No, this will not be another bit about the joys of garden anointments from full bladders. This particular P also does not grow on a vine in said garden. This one is, however, the reason why we will have a garden at all. Or health or life at all, for that matter. This P is phosphorus and its chemical cousin, phosphate.
Phosphorus is a limiting factor, a finite and vanishing earth-mineral resource that is built into the design of living things. It is in our bones and teeth, in every cell membrane of every cell of every living membraned thing (as part of the “phospho-lipid bilayer” you might have learned about in biology class if you weren’t texting your girlfriend.)
And we whiz away P with our pee–so much so that it precipitates out into the lining of the pipes at sewage treatment plants. And what passes on finds its way–together with the readily-leached agriculturally-applied rock phosphate as well as nitrogen–into the oceans, where, it over-fertilizes the plankton and creates the famous Red Tides and ever-popular Dead Zones.
The rate of phosphate use far exceeds the rate of phosphate recovery. We are flushing away some of the best hope of feeding the future. But it is not too late to change to become self-sufficient at least with regard to this strategic resource before we go to war with China or Morocco–the only other exporters of the stuff.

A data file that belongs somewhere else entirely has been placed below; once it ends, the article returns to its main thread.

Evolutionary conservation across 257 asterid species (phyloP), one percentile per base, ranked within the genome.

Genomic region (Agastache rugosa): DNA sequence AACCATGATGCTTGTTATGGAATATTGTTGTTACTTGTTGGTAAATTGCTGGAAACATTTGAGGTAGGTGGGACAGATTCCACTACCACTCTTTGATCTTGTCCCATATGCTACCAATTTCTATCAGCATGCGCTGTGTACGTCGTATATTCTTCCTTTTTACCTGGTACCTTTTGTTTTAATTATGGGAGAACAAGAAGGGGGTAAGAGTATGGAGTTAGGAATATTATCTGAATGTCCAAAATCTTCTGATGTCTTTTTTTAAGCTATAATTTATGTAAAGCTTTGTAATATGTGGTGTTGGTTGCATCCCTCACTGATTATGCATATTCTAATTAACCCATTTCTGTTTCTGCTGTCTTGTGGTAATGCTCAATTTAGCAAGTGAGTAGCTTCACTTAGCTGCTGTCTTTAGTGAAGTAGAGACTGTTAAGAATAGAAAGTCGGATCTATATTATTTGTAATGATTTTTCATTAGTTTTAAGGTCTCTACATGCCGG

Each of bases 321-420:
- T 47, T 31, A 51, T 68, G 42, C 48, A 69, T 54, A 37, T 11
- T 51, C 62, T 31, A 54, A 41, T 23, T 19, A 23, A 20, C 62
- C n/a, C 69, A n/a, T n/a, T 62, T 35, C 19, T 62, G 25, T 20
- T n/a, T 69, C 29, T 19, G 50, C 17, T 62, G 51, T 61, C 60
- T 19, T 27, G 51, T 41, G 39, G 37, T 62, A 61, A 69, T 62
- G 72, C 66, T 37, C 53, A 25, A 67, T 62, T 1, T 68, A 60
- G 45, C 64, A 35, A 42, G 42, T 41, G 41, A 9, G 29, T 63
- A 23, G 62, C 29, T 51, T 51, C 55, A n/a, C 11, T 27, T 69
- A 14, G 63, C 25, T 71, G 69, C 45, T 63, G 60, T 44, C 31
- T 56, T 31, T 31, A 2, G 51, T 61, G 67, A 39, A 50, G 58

You’ll find many ideas for not treating our soil like dirt and other means of “upcycling” in the excerpt in Scientific American from the new book Upcycle, by William McDonough and Michael Braungart (Cradle to Cradle.)
One subject I learned about here was the “harvesting” of struvite–basically kidney stones–from the clogged pipes of sewage treatment plants. These pellets contain just the right mix of phosphorus compounds from flushed and otherwise-wasted human urine to provide slow feeding of field crops. This is not yet a common industrial recovery practice, but should become so right away.
Like the honeybee and the bats, we desperately need to shift our attention to those tiny cogs in the great machinery of our fragile civilization. Once they become extinct or flushed into the ocean, our Humpty-Dumpty world won’t be able to fix itself.
Can Soil Replace Oil as a Source of Energy? [Excerpt]: Scientific American
The Story of Phosphorus: 8 reasons why we need to rethink the management of phosphorus resources in the global food system
Peak Phosphorus: the sequel to Peak OilÂ